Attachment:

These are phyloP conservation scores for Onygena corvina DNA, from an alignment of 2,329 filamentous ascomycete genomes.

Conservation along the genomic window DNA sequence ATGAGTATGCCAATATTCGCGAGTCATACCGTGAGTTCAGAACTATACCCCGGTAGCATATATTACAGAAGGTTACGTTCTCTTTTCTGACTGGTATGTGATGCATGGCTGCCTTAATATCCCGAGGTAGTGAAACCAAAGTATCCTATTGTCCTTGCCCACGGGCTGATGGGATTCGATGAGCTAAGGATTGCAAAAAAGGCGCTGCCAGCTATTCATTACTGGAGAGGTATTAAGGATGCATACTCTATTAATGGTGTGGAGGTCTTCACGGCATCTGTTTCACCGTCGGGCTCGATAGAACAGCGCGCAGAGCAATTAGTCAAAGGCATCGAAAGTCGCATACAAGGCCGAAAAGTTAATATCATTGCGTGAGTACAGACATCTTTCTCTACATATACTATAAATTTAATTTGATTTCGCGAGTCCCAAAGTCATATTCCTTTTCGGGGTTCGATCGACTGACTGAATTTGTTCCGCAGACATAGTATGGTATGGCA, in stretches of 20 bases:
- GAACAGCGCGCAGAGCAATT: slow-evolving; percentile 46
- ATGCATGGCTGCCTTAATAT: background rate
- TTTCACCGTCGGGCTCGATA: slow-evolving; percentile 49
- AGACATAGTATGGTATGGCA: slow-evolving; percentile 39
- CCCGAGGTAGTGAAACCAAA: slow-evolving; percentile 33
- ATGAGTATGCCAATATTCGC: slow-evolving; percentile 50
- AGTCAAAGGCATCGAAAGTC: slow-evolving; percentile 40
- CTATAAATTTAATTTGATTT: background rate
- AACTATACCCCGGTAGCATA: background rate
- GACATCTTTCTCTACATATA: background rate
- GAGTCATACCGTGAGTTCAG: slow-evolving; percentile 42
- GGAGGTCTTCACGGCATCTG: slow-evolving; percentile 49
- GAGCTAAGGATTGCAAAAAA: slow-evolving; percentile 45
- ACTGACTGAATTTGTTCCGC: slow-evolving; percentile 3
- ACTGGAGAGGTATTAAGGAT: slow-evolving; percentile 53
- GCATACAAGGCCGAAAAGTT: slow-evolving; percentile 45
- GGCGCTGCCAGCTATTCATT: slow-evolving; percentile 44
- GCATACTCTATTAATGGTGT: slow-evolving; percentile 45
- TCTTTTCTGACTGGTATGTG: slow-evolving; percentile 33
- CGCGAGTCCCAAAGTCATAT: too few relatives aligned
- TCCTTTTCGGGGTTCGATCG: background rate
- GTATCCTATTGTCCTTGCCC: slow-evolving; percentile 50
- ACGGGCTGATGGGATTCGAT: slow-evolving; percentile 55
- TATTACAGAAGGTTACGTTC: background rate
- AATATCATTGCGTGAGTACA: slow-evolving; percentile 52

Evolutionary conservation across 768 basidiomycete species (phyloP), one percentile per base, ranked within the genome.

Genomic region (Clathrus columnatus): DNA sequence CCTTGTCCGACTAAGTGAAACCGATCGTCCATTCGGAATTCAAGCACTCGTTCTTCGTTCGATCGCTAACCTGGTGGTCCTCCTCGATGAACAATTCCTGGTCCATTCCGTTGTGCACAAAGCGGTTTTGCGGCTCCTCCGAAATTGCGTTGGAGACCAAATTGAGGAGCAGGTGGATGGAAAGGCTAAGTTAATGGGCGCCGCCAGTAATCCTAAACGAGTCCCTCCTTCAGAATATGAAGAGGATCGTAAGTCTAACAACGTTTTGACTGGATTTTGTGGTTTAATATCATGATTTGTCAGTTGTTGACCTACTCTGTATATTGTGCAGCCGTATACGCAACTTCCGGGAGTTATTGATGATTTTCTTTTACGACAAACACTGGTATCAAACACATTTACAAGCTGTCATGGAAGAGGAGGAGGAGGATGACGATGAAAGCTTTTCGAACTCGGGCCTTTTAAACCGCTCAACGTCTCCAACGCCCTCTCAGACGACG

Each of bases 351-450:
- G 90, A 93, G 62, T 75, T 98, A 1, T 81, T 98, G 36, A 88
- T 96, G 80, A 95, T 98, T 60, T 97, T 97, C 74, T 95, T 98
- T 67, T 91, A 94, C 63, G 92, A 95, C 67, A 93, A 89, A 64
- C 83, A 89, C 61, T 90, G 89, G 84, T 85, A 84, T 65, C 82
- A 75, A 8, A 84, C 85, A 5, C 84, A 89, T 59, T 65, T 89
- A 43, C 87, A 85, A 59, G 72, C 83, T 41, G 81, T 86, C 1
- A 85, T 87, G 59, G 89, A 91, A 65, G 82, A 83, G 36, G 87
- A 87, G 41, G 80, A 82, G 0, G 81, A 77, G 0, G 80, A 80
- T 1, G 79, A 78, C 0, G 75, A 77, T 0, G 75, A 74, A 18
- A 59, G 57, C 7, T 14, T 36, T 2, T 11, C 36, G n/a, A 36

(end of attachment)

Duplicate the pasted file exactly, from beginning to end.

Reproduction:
These are phyloP conservation scores for Onygena corvina DNA, from an alignment of 2,329 filamentous ascomycete genomes.

Conservation along the genomic window DNA sequence ATGAGTATGCCAATATTCGCGAGTCATACCGTGAGTTCAGAACTATACCCCGGTAGCATATATTACAGAAGGTTACGTTCTCTTTTCTGACTGGTATGTGATGCATGGCTGCCTTAATATCCCGAGGTAGTGAAACCAAAGTATCCTATTGTCCTTGCCCACGGGCTGATGGGATTCGATGAGCTAAGGATTGCAAAAAAGGCGCTGCCAGCTATTCATTACTGGAGAGGTATTAAGGATGCATACTCTATTAATGGTGTGGAGGTCTTCACGGCATCTGTTTCACCGTCGGGCTCGATAGAACAGCGCGCAGAGCAATTAGTCAAAGGCATCGAAAGTCGCATACAAGGCCGAAAAGTTAATATCATTGCGTGAGTACAGACATCTTTCTCTACATATACTATAAATTTAATTTGATTTCGCGAGTCCCAAAGTCATATTCCTTTTCGGGGTTCGATCGACTGACTGAATTTGTTCCGCAGACATAGTATGGTATGGCA, in stretches of 20 bases:
- GAACAGCGCGCAGAGCAATT: slow-evolving; percentile 46
- ATGCATGGCTGCCTTAATAT: background rate
- TTTCACCGTCGGGCTCGATA: slow-evolving; percentile 49
- AGACATAGTATGGTATGGCA: slow-evolving; percentile 39
- CCCGAGGTAGTGAAACCAAA: slow-evolving; percentile 33
- ATGAGTATGCCAATATTCGC: slow-evolving; percentile 50
- AGTCAAAGGCATCGAAAGTC: slow-evolving; percentile 40
- CTATAAATTTAATTTGATTT: background rate
- AACTATACCCCGGTAGCATA: background rate
- GACATCTTTCTCTACATATA: background rate
- GAGTCATACCGTGAGTTCAG: slow-evolving; percentile 42
- GGAGGTCTTCACGGCATCTG: slow-evolving; percentile 49
- GAGCTAAGGATTGCAAAAAA: slow-evolving; percentile 45
- ACTGACTGAATTTGTTCCGC: slow-evolving; percentile 3
- ACTGGAGAGGTATTAAGGAT: slow-evolving; percentile 53
- GCATACAAGGCCGAAAAGTT: slow-evolving; percentile 45
- GGCGCTGCCAGCTATTCATT: slow-evolving; percentile 44
- GCATACTCTATTAATGGTGT: slow-evolving; percentile 45
- TCTTTTCTGACTGGTATGTG: slow-evolving; percentile 33
- CGCGAGTCCCAAAGTCATAT: too few relatives aligned
- TCCTTTTCGGGGTTCGATCG: background rate
- GTATCCTATTGTCCTTGCCC: slow-evolving; percentile 50
- ACGGGCTGATGGGATTCGAT: slow-evolving; percentile 55
- TATTACAGAAGGTTACGTTC: background rate
- AATATCATTGCGTGAGTACA: slow-evolving; percentile 52

Evolutionary conservation across 768 basidiomycete species (phyloP), one percentile per base, ranked within the genome.

Genomic region (Clathrus columnatus): DNA sequence CCTTGTCCGACTAAGTGAAACCGATCGTCCATTCGGAATTCAAGCACTCGTTCTTCGTTCGATCGCTAACCTGGTGGTCCTCCTCGATGAACAATTCCTGGTCCATTCCGTTGTGCACAAAGCGGTTTTGCGGCTCCTCCGAAATTGCGTTGGAGACCAAATTGAGGAGCAGGTGGATGGAAAGGCTAAGTTAATGGGCGCCGCCAGTAATCCTAAACGAGTCCCTCCTTCAGAATATGAAGAGGATCGTAAGTCTAACAACGTTTTGACTGGATTTTGTGGTTTAATATCATGATTTGTCAGTTGTTGACCTACTCTGTATATTGTGCAGCCGTATACGCAACTTCCGGGAGTTATTGATGATTTTCTTTTACGACAAACACTGGTATCAAACACATTTACAAGCTGTCATGGAAGAGGAGGAGGAGGATGACGATGAAAGCTTTTCGAACTCGGGCCTTTTAAACCGCTCAACGTCTCCAACGCCCTCTCAGACGACG

Each of bases 351-450:
- G 90, A 93, G 62, T 75, T 98, A 1, T 81, T 98, G 36, A 88
- T 96, G 80, A 95, T 98, T 60, T 97, T 97, C 74, T 95, T 98
- T 67, T 91, A 94, C 63, G 92, A 95, C 67, A 93, A 89, A 64
- C 83, A 89, C 61, T 90, G 89, G 84, T 85, A 84, T 65, C 82
- A 75, A 8, A 84, C 85, A 5, C 84, A 89, T 59, T 65, T 89
- A 43, C 87, A 85, A 59, G 72, C 83, T 41, G 81, T 86, C 1
- A 85, T 87, G 59, G 89, A 91, A 65, G 82, A 83, G 36, G 87
- A 87, G 41, G 80, A 82, G 0, G 81, A 77, G 0, G 80, A 80
- T 1, G 79, A 78, C 0, G 75, A 77, T 0, G 75, A 74, A 18
- A 59, G 57, C 7, T 14, T 36, T 2, T 11, C 36, G n/a, A 36